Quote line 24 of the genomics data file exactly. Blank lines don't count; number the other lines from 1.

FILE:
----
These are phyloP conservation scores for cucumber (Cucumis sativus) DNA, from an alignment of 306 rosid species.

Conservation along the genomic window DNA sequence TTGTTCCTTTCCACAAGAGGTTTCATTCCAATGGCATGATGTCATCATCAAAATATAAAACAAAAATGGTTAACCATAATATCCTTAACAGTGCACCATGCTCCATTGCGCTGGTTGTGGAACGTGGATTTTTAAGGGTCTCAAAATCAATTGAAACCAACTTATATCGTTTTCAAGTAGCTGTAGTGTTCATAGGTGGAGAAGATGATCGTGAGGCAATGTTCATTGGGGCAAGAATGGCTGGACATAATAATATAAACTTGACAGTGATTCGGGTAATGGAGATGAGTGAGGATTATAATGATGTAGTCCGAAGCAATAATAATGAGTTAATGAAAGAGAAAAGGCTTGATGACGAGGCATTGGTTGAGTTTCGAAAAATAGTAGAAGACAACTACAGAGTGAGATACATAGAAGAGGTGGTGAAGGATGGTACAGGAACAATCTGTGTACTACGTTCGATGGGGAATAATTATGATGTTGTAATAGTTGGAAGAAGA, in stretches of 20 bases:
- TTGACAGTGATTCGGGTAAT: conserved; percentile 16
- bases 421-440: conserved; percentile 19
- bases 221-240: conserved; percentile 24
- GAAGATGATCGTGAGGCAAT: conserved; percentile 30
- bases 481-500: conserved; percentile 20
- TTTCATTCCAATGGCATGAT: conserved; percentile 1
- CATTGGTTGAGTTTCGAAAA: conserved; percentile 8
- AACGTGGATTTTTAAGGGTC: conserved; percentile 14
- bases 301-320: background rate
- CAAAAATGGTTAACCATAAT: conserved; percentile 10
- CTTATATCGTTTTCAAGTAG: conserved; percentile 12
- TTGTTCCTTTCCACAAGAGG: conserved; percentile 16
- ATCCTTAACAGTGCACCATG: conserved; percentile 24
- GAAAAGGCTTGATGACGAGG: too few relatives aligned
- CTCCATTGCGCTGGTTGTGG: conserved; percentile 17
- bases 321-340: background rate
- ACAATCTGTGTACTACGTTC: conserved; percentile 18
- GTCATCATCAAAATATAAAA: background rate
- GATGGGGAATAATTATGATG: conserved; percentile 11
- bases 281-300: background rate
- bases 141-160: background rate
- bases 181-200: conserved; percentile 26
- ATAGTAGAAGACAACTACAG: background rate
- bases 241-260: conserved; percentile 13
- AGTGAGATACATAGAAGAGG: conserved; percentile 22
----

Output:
- bases 181-200: conserved; percentile 26